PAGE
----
So I’m in a position where I meet a lot of important people who come to the laboratory where I work. Important people like retired admirals, generals, heads of governmental departments, foreign diplomats, experts in various subjects. Not gonna lie, it’s pretty cool.
Before I started this job, I had made a LinkedIn and I had heard that if someone gives you their business card, you should contact them and thank them. Those don’t sound like a big deal. And turns out that I have two different co-workers who have very different views on the use of networking. One of them never does networking, doesn’t really use LinkedIn; he’s also worked for his entire career at the same place and will probably never leave the laboratory. Another one of my co-workers is all about networking and if she meets you once, she’ll add you on LinkedIn; she also was a stay at home mom for most of her adult life and finally got out into the workplace once her kids went off to college. So two very different approaches to work and two very different approaches to networking.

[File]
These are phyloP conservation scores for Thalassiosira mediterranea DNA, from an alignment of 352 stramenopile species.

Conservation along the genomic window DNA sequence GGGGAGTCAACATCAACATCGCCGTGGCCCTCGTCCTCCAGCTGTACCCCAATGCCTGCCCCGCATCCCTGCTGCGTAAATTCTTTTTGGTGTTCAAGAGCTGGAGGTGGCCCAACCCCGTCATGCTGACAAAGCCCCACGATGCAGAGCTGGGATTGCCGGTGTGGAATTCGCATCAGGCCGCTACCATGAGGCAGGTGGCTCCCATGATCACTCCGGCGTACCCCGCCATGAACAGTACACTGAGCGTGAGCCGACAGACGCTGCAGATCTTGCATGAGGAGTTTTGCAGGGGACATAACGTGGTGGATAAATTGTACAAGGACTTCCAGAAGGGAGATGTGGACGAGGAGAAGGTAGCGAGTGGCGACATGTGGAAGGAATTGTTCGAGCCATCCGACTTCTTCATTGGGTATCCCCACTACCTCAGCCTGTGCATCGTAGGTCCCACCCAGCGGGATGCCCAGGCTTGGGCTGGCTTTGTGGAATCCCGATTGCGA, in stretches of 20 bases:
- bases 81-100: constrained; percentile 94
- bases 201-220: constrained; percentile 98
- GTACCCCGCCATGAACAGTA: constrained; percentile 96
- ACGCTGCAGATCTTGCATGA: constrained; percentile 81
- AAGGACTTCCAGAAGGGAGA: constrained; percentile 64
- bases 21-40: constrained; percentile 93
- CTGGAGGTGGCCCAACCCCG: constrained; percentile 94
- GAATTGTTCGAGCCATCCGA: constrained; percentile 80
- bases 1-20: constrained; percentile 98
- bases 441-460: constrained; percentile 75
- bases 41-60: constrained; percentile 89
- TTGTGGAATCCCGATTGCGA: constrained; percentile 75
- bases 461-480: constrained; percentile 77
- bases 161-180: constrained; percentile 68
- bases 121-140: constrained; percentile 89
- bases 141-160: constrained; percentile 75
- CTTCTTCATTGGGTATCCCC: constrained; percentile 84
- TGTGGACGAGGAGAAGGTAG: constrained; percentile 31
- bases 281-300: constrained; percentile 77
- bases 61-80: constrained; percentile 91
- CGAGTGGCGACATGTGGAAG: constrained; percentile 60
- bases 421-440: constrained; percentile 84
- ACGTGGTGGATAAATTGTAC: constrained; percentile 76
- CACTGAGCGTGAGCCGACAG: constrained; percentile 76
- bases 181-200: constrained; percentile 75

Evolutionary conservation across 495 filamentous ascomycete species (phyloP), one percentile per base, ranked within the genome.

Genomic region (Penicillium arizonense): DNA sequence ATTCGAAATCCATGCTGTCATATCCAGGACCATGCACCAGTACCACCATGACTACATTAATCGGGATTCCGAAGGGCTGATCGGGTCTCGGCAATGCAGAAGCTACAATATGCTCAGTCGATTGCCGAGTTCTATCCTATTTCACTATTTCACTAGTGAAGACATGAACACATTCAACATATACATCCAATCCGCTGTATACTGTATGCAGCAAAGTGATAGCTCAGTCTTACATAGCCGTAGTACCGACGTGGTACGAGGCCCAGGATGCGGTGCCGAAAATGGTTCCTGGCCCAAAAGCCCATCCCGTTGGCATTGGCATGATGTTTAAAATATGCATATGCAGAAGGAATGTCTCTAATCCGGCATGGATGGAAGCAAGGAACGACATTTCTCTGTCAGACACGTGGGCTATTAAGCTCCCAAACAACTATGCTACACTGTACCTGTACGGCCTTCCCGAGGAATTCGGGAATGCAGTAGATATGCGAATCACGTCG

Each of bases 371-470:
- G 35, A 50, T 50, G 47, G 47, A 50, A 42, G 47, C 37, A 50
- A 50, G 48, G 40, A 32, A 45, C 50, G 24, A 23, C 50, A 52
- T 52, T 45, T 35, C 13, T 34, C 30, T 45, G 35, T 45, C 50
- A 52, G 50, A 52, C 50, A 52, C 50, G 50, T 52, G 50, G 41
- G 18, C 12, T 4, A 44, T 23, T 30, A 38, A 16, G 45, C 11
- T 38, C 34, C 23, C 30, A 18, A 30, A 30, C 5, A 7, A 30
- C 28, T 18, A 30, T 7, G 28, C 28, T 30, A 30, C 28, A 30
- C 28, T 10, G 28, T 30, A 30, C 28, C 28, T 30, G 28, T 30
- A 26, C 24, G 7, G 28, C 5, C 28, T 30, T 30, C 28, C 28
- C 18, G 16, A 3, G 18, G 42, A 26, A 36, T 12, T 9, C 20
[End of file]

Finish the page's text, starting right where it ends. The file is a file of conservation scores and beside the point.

I get the opportunity to see both of these people and how they operate in the working world and with other people. Neither approach is wrong, but the way that I see it, even if networking isn’t going to help me, at least it can’t hurt me. All it takes out of me is the time to write a nice email to someone who gave me their business card or to send a message with a connection request on LinkedIn. And I already have some pretty cool people as my connections: the Deputy Director of the lab, a retired 4-star admiral, some high ranking officials from the National Nuclear Security Administration. So who knows? Maybe those connections will come in handy someday.